explanation of what intuitively Dr Danah Zohar (author of "Quantum Self"
and "Quantum Society"books) and I have been practicing with the Generative
Conversation programmes we run together for our clients in UK. What is
more, we stumbled on the name, and kept it without knowing why it fits -
our client actually invented it in a conversation with me before we ran
the first workshop. As Maturana says later:

>Our explanations come out of the coherence of experience.

Back to more of Maturana and link with our practice

>Learning is a flow of recurrent interactions in which you change.

Now, this is exactly what happens. There is nothing specific we or the
participants can specifically point to and say "At this point and because
of this intervention, I have changed/learnt." Yet, every time all of us
come out of the two day experience richer and with a new learning.
Recently one participant described the programme as "personal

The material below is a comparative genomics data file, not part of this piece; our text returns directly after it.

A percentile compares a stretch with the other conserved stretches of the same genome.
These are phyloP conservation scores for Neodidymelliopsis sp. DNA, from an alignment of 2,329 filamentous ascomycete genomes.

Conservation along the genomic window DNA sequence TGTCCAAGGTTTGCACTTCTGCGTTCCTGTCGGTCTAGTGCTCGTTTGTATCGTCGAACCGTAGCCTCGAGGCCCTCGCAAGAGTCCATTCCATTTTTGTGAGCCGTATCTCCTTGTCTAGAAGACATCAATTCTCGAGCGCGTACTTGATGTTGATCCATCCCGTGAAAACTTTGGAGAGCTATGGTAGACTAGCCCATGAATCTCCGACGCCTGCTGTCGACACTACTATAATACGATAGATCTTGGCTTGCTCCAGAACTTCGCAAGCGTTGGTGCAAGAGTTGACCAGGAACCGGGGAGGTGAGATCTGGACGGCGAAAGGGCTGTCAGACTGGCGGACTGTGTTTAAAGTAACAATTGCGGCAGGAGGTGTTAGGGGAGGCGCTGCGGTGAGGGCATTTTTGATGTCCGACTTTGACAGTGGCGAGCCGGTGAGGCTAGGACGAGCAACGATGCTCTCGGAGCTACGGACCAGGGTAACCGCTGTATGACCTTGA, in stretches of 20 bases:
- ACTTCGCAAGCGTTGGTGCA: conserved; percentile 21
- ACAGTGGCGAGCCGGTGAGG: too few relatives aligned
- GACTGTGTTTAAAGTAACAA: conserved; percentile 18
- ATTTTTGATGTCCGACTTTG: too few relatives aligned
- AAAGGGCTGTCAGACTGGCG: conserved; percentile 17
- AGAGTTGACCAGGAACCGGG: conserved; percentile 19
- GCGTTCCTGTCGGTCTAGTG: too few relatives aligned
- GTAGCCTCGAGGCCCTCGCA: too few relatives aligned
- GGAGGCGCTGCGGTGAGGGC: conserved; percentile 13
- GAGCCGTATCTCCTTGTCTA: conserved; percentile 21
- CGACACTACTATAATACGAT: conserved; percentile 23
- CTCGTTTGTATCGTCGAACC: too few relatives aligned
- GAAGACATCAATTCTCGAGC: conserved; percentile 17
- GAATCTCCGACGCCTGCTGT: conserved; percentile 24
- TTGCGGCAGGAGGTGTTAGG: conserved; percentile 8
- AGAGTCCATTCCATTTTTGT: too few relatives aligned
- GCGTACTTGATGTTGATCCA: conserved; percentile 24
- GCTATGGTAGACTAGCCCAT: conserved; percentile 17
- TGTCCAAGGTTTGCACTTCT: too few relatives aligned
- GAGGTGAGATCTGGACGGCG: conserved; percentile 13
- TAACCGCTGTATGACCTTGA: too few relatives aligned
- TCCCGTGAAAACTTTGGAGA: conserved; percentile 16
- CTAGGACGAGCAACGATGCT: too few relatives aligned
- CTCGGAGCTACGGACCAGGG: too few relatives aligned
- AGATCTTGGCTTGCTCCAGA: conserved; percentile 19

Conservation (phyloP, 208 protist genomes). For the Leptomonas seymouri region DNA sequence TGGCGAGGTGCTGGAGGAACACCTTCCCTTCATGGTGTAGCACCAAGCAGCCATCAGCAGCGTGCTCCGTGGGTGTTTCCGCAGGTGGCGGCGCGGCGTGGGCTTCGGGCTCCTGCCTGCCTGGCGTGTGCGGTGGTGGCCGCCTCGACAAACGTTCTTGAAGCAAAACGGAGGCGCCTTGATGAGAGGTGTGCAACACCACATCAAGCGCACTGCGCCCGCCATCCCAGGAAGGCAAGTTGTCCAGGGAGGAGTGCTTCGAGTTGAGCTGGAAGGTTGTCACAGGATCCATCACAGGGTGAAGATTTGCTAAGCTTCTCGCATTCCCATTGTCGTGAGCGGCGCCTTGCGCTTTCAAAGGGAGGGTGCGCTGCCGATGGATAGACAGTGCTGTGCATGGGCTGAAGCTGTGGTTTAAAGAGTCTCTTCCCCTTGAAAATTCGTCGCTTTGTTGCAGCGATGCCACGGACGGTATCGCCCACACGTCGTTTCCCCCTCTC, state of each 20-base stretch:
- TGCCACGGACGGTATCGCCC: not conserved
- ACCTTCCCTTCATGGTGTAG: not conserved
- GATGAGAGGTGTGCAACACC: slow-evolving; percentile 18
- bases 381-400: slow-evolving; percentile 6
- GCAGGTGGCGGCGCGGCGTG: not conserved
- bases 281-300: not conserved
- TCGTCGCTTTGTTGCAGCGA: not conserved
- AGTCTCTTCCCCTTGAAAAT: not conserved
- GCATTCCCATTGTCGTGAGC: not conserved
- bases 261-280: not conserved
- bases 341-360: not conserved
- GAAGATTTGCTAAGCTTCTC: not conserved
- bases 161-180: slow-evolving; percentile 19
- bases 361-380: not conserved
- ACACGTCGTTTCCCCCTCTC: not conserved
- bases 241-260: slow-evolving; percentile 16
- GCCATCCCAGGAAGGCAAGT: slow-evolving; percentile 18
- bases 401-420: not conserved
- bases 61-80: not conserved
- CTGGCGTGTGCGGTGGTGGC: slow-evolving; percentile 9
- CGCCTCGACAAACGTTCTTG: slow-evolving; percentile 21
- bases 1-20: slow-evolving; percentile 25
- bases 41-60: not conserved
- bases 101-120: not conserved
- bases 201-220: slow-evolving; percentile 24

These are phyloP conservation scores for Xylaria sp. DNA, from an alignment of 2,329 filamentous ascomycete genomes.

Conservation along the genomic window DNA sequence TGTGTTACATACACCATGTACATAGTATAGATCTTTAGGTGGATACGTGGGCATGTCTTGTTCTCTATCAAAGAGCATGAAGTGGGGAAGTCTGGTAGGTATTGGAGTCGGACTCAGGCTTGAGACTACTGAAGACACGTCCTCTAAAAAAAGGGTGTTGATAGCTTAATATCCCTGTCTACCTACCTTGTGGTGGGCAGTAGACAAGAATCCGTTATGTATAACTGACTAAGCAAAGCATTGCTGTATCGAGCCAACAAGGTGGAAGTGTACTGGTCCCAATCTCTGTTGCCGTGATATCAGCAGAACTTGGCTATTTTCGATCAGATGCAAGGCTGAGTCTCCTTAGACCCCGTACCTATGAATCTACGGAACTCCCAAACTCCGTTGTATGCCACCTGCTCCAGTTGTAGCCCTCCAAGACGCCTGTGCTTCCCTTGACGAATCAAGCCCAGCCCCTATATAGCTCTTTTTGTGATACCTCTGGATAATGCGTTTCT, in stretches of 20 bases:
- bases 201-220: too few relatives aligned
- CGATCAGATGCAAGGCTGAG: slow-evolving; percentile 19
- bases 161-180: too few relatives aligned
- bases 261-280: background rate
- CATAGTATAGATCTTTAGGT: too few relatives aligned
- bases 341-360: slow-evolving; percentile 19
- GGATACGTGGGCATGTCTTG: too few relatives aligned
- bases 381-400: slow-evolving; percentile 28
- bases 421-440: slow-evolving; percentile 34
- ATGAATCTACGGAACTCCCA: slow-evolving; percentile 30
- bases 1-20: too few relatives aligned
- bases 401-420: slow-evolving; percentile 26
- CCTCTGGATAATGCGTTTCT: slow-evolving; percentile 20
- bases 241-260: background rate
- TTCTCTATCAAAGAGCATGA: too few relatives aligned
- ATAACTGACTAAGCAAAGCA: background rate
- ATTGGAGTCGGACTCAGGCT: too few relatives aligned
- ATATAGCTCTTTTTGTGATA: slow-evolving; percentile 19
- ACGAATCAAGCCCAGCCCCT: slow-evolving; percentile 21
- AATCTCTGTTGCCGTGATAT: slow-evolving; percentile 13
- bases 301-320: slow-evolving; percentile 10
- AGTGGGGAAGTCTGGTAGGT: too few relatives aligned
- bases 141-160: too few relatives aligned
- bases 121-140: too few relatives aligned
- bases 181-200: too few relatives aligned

enlightenment". And I see that in part this occurs because we continually
practice and bring theory (from quantum physics mostly in this case not
biology) from Observer Dependant (or Participative) perspective. Namely,
as Maturana points out

>(Certainty/objectivity on the Left and Observer-dependent on the right.)
>When you make a statement from the mode on the right hand side,
>you are making an invitation to discourse. You are never making a
>demand. On the left hand side, you are often making a demand.

Invitation to discourse leads to dialogue. Making a demand leads to
debate. As facilitators, we try to maintain the spirit of dialogue for
two days (and get caught by the attendees when we fail to do so). On the
failure side, Maturana said

>When we consider something as belonging in one domain A and
>later decide that it is in another domain B...

>Mistake is a reflection of what the observer does.

In one of the sessions, an attendee pointed out that an intervention from
one of us in the conversation was a justification. We stopped there and
with the group unpacked what was going on, why each person said what they
did, how they felt, what they meant. It took some 45 minutes. It was
much worse than 'outing', felt more like baring your soul and body and